Driving into town in the clear morning sun, we pass rows of flame trees, their flowers incandescent against the cool green leaves. The highway is bordered by hedges of bougainvillea, blossoming purple and orange. Jacaranda trees arch over the side streets and cover the pavement with a lavender blanket of fallen petals. We pass through the center of Nairobi, where traffic barely crawls and the air is clogged with exhaust fumes. The skyline has become ever more crowded with scaffolding and skyscrapers.
Conversation is lively, and I have to battle fatigue to keep up with Barbie's razor wit. She briefs me on the gossip of the past year, making my reassimilation more or less complete. My second life reclaims the front of my mind. People I haven't thought about since I was last out here suddenly seem very important, their affairs a matter of considerable interest. A whole cast of characters and their complex set of relationships replace the now-blurred crowd of family, friends, and colleagues that I knew so well somewhere else just a few days ago. It is almost as if I had never left Africa, never had another life anywhere else.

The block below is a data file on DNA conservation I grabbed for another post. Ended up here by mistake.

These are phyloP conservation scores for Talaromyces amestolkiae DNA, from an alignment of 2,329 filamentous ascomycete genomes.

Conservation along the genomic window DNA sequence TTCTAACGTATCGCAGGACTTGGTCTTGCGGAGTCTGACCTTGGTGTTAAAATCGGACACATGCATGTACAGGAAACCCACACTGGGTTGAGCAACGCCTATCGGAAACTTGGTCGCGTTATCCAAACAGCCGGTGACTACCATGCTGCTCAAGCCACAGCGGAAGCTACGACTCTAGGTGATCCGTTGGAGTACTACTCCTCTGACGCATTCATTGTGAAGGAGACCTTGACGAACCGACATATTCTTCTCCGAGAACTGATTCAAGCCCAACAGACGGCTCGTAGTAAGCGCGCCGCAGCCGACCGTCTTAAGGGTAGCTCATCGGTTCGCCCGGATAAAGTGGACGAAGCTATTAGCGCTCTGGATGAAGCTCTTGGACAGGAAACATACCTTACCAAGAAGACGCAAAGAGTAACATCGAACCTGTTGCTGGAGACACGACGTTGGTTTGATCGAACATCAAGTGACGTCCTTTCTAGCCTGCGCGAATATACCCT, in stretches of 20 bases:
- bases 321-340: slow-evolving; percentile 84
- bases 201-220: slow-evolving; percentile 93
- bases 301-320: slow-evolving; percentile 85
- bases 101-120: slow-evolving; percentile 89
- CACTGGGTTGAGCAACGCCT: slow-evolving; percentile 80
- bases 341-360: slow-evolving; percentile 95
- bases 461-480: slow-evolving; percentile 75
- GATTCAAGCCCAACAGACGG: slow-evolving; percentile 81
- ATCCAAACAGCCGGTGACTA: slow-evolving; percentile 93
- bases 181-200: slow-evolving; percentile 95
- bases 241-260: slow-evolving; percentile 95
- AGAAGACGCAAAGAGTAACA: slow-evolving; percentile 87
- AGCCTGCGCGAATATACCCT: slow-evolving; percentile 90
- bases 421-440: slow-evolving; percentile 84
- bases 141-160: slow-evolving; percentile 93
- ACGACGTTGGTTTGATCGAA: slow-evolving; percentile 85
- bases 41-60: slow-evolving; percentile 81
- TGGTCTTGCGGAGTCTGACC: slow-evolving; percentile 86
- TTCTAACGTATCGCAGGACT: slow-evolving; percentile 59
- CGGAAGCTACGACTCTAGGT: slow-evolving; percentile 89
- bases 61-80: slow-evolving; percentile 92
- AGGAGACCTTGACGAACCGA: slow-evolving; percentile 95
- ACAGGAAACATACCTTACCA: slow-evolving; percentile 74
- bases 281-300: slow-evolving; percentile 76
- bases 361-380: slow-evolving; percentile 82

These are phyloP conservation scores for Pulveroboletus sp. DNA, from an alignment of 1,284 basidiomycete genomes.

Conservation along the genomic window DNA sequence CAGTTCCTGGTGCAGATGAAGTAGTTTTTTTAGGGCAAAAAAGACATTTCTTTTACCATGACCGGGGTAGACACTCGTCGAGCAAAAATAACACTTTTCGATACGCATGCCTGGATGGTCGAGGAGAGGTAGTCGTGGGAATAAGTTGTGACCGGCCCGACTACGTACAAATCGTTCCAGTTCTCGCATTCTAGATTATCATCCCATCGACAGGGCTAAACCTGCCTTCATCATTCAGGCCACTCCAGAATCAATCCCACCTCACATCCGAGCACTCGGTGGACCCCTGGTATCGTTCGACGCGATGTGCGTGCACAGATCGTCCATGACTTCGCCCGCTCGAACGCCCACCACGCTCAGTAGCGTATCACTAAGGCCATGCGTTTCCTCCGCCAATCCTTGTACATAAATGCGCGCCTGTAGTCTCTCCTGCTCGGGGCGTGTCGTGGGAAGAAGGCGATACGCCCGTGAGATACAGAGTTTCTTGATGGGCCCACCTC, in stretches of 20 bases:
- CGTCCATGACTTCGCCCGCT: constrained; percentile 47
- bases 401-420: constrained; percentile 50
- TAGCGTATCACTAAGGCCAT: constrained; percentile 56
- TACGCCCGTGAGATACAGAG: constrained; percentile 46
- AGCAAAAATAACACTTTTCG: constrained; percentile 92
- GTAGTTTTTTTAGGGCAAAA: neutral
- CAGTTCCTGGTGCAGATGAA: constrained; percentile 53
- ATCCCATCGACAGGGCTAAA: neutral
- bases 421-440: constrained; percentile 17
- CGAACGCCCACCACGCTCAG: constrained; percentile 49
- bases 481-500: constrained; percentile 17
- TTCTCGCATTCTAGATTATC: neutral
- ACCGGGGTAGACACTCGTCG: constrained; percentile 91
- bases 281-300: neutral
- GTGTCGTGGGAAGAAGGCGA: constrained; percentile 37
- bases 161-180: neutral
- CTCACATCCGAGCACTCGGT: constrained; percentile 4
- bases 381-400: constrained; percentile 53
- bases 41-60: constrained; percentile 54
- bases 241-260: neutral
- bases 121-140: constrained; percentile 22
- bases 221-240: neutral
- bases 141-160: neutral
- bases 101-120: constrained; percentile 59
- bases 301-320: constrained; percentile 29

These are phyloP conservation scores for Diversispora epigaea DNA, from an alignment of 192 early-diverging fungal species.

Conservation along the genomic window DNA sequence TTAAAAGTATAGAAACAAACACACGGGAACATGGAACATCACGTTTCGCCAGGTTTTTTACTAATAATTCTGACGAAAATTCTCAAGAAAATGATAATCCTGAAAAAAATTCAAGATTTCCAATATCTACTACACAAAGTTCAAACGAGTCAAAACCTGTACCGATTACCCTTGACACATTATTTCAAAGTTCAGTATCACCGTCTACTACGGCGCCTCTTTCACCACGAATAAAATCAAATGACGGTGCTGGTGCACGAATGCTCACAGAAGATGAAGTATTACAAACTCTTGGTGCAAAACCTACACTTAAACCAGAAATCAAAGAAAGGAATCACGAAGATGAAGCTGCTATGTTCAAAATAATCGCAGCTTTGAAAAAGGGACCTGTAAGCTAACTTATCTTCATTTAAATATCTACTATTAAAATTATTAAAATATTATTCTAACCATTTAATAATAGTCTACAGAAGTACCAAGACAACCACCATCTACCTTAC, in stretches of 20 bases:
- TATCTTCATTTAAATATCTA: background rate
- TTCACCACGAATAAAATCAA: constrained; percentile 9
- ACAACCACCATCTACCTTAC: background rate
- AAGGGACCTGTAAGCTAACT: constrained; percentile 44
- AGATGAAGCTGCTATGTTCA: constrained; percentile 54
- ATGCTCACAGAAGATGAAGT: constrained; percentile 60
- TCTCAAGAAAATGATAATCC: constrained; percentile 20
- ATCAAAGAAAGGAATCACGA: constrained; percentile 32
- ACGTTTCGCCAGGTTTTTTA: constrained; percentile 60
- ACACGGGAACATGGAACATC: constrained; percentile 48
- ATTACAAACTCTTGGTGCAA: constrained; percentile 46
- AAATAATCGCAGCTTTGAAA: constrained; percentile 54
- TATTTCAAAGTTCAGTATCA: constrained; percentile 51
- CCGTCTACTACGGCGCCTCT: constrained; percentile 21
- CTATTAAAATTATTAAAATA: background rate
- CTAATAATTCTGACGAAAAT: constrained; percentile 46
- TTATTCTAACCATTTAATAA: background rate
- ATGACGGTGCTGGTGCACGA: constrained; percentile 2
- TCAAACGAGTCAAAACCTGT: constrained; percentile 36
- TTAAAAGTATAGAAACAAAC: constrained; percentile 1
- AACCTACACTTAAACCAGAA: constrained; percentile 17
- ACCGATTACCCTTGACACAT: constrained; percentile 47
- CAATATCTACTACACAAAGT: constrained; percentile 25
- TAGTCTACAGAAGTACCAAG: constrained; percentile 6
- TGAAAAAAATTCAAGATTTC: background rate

Barbie's split-level house is situated on the grounds of a small farm in an affluent suburb. We turn off the road and drive slowly past horses and stables, scattering the flock of geese that spends each day milling about the driveway. Emerging from the car, I greet Wahomey the driver, Odongo the houseboy, and Esther the cook. Some years I start out speaking Spanish or Japanese, but this year the Swahili is there when I need it.
We march unsteadily into the dining room for a lavish breakfast and meet several friends from the Serengeti over cereal and bacon and the thickest cream in the world. Revived for the moment, I start trying to cope with the Kenyan phone system—busy signals and unanswered phones are not always what they seem—then search around for the equipment I stored before my last departure.
Walking outside, I squint at the brilliant sunshine and try not to unwind too completely in the warmth of the African day. The well-practiced logistics of organizing our safari and shopping for the requirements of seven weeks impose a certain mental clarity that will last for only about six hours before I collapse in an exhausted heap.